Another endoscopy. Another intubation.


I fetched the FFP, the platelets and the packed cells. His nurse gathered the items required for the cleanup. His family, who were still present, were obviously disappointed. They had just spent two hours with Bob and could see the cost on his health.


We paged for the ICU wardies. Our own wardies do regular turn rounds, and are available between times but have other jobs to do outside the rounds. They are very much part of our team, and we are lucky to have them.


Two wardies arrived, and the look of horror at the smell of the malaena was telling. These two had enough experience to recognise the odour, and also what it meant for Bob.


We discussed with Bob and his family what we wanted to get done (namely, a big clean up, gown and sheet change) and then we asked them to step out, promising we would be as quick as we could.


Three minutes later, we asked them back in, we had finished. Quickest everything change I ever saw.


On the way out, one of our wardies asked me if there was much hope for Bob. I replied that I did not think so and that assisting in the clean-up of the malaena was probably the most important thing either of us had done that day. He asked if I was serious and that no-one had ever told him his job was that important before.


After the blood and blood products were administered, and the GI people were ready to go, we again ushered Bob’s family outside and, once again, intubated him with no real idea as to how long he would remain intubated.


Intubation is usually done by the senior registrar, or, if elective and predictable, by the junior registrar as a learning activity.


In Bob’s case, he had been intubated so frequently that most of the senior registrars had at one time or another had a turn.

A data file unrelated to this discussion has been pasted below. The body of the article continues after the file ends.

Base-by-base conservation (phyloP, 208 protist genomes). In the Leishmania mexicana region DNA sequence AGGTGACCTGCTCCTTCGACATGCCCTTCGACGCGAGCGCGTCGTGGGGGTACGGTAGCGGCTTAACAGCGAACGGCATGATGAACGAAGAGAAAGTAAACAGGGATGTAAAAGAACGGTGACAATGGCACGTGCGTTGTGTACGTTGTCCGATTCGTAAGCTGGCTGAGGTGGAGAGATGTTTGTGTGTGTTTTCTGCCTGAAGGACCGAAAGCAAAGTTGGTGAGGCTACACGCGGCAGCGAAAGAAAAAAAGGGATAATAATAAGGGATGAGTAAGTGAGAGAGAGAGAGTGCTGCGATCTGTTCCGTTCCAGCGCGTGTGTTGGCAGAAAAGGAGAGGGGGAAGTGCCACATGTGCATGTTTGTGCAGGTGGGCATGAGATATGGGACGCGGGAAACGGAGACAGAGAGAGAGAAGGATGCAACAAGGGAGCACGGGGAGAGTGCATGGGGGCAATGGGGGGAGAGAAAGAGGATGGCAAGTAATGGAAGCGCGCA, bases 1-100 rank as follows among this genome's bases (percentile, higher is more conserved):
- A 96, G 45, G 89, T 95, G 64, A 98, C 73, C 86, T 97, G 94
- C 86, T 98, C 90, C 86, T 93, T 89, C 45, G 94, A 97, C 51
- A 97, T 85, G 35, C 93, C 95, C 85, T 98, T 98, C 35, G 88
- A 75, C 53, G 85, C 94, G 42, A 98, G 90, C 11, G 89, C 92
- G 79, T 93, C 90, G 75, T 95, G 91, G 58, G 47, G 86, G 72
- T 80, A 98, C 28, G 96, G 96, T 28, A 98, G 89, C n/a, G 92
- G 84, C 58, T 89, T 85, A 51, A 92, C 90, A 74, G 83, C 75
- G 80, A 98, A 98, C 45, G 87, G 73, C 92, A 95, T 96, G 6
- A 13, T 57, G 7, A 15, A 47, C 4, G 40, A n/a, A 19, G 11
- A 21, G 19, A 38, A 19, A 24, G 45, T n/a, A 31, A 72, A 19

So I was a little taken aback when the consultant declared there would be no learning (medical or nursing), she and I would intubate Bob, on our own, with his bedside nurse the only other person in the room. This one, she said, would be simple, smooth, and efficient. We would do it this way for Bob’s peace of mind.

Bob got his endoscopy. He also got successfully extubated. He very slowly got better, and out of ICU.

He spent a further 3 months on the ward, and has since gone home to his property a long way from the hospital.

Before he left, he told one of the ward nurses that although he was frequently over the whole admission, he knew he would get better the day of his last endoscopy in ICU. He saw the outside world, and he saw the determined calm effort the staff put in to help put him at ease. And he decided that if we were going to put the effort in, he must be worth it, and he would try as well.


Our attitude didn’t really fix Bob or get him home sooner. But keeping the dignity and humanity of the patient in mind is one of the most fundamental aspects of nursing. I’ve seen it in many different circumstances, but most commonly on wards where there are no machines that nurses can rely on to help instill confidence in the patient.


I think we really got it right that day. And I have the ward nurses I meet as ICU Outreach to thank for it.